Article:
The Country Studies are works published by the Federal Research Division of the United States Library of Congress, freely available for use by researchers. No copyright is claimed on them. Therefore, they have been dedicated to the public domain and can be copied freely, though not all the pictures used therein are in the public domain. The Country Studies Series presents a description and analysis of the historical setting and the social, economic, political, and national security systems and institutions of countries throughout the world. The series examines the interrelationships of those systems and the ways they are shaped by cultural factors.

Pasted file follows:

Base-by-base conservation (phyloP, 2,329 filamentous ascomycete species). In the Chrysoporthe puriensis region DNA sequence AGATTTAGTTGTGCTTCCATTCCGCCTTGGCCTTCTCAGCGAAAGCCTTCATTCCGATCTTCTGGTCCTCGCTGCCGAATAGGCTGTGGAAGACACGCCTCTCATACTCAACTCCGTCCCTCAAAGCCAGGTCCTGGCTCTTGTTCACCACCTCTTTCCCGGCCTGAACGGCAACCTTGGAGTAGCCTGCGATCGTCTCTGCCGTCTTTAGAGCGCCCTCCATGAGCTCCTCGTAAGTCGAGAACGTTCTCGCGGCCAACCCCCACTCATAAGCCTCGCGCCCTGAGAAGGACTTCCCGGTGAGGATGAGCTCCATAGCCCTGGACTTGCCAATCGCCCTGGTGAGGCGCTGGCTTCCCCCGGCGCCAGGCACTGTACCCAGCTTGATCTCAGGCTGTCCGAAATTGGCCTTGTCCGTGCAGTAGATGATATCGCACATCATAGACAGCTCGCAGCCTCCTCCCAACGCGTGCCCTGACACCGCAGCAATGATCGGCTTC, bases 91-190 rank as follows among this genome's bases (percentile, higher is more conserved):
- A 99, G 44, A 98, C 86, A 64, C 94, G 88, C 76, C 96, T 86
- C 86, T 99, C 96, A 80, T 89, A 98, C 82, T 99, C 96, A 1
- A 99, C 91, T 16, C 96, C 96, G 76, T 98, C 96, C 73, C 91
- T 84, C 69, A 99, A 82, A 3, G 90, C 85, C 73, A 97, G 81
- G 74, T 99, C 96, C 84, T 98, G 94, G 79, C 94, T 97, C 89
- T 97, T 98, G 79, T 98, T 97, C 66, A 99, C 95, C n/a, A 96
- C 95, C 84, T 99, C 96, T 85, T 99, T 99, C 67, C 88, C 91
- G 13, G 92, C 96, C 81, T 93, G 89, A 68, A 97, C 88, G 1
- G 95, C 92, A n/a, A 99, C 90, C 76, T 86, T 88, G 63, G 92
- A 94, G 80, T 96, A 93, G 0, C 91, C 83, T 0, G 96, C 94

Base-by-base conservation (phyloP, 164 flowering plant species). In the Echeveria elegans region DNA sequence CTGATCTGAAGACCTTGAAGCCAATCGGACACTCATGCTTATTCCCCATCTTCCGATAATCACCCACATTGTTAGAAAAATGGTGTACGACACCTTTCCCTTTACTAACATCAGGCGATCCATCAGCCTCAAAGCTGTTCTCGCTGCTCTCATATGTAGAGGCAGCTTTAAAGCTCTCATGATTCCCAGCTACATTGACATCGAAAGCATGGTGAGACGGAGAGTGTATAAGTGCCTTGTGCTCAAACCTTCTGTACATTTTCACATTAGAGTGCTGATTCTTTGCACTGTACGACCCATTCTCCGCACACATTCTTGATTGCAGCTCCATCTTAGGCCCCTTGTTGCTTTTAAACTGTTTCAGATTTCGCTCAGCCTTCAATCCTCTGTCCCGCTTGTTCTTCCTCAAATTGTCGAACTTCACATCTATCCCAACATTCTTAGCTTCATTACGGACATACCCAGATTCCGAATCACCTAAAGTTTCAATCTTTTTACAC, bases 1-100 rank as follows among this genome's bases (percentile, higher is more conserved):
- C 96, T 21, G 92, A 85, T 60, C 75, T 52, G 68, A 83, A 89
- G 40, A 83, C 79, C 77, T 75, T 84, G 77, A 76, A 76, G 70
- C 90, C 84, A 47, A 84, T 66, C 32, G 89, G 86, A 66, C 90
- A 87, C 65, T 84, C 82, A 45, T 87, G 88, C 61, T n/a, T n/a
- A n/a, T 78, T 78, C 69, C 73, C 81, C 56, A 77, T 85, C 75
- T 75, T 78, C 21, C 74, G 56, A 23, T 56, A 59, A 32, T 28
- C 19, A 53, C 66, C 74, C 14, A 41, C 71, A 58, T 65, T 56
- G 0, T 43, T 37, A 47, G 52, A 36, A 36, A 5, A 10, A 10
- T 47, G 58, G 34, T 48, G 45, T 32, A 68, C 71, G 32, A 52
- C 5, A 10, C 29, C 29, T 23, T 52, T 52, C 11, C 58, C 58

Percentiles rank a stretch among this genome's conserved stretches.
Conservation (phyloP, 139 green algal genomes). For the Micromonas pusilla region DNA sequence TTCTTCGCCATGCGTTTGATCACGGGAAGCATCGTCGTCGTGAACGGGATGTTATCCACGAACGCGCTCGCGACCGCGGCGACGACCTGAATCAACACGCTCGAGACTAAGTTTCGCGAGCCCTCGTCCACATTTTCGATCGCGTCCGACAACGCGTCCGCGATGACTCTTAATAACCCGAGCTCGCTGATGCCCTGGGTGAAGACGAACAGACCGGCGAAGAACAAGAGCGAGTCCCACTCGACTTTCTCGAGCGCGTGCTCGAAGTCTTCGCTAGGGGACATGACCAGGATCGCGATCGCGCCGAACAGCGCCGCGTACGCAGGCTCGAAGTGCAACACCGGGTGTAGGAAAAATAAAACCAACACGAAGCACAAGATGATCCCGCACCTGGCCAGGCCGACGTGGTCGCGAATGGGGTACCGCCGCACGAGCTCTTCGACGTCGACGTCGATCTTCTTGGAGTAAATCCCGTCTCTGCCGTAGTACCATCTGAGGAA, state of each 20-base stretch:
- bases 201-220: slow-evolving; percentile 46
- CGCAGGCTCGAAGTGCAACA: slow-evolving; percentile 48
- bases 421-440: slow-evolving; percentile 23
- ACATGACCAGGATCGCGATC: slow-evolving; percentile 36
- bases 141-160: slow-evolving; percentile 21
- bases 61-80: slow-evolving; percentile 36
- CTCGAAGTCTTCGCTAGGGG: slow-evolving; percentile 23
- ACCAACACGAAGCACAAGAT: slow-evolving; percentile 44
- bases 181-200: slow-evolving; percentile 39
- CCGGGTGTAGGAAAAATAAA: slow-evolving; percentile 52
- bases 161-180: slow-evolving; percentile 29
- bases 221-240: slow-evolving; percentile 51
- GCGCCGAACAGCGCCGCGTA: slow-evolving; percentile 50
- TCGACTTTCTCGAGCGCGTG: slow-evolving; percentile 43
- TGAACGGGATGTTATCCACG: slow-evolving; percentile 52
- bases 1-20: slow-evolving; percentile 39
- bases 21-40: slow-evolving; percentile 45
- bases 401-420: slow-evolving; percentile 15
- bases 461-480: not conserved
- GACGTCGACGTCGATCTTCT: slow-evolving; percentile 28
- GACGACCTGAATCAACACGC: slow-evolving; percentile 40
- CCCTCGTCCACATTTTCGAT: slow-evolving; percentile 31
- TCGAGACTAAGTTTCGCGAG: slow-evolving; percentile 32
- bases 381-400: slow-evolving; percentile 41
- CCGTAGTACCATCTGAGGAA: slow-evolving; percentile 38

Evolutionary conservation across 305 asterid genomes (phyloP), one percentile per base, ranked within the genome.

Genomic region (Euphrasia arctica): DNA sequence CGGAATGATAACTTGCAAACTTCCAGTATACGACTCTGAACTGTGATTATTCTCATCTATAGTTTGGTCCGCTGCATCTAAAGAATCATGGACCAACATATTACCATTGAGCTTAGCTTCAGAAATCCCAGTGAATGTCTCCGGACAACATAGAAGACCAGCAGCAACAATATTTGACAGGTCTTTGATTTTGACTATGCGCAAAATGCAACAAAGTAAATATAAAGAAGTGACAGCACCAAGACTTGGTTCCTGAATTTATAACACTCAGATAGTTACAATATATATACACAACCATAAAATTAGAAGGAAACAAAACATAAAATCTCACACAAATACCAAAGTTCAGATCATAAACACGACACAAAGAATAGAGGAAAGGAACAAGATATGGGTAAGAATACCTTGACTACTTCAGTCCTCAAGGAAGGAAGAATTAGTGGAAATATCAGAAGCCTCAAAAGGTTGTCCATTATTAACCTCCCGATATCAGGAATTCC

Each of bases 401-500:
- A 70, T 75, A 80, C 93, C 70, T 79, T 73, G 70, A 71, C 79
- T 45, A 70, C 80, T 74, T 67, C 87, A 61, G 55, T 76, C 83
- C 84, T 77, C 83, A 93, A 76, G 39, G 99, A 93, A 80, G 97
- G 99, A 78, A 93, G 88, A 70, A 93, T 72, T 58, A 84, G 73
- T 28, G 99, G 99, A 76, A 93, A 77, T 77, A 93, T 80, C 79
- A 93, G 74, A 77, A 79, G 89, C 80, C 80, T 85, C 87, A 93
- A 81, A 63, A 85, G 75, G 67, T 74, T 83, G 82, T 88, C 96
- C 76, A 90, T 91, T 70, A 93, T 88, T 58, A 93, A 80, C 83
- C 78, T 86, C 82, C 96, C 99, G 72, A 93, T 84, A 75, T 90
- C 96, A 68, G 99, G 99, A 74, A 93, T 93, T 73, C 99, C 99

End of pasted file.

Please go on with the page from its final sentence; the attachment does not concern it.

The books represent the analysis of the authors and should not be construed as an expression of an official United States Government position, policy, or decision. The authors have sought to adhere to accepted standards of scholarly objectivity.

Online information contained in the online Country Studies is not copyrighted and thus is available for free and unrestricted use by researchers. As a courtesy, however, appropriate credit should be given to the series.

Hard-copy editions of all books in the series (except the regional studies on Macau and Afghanistan) can be ordered from the Superintendent of Documents, U.S. Government Publishing Office at the U.S Government Bookstore.The last appropriation for the program was in fiscal year 2004. In response to this one-time infusion "...the Federal Research Division initiated action to produce five new Country Studies, as well as a number of shorter, updated Country Profiles. All of that work continues, but in the absence of renewed funding ... no additional work can be initiated."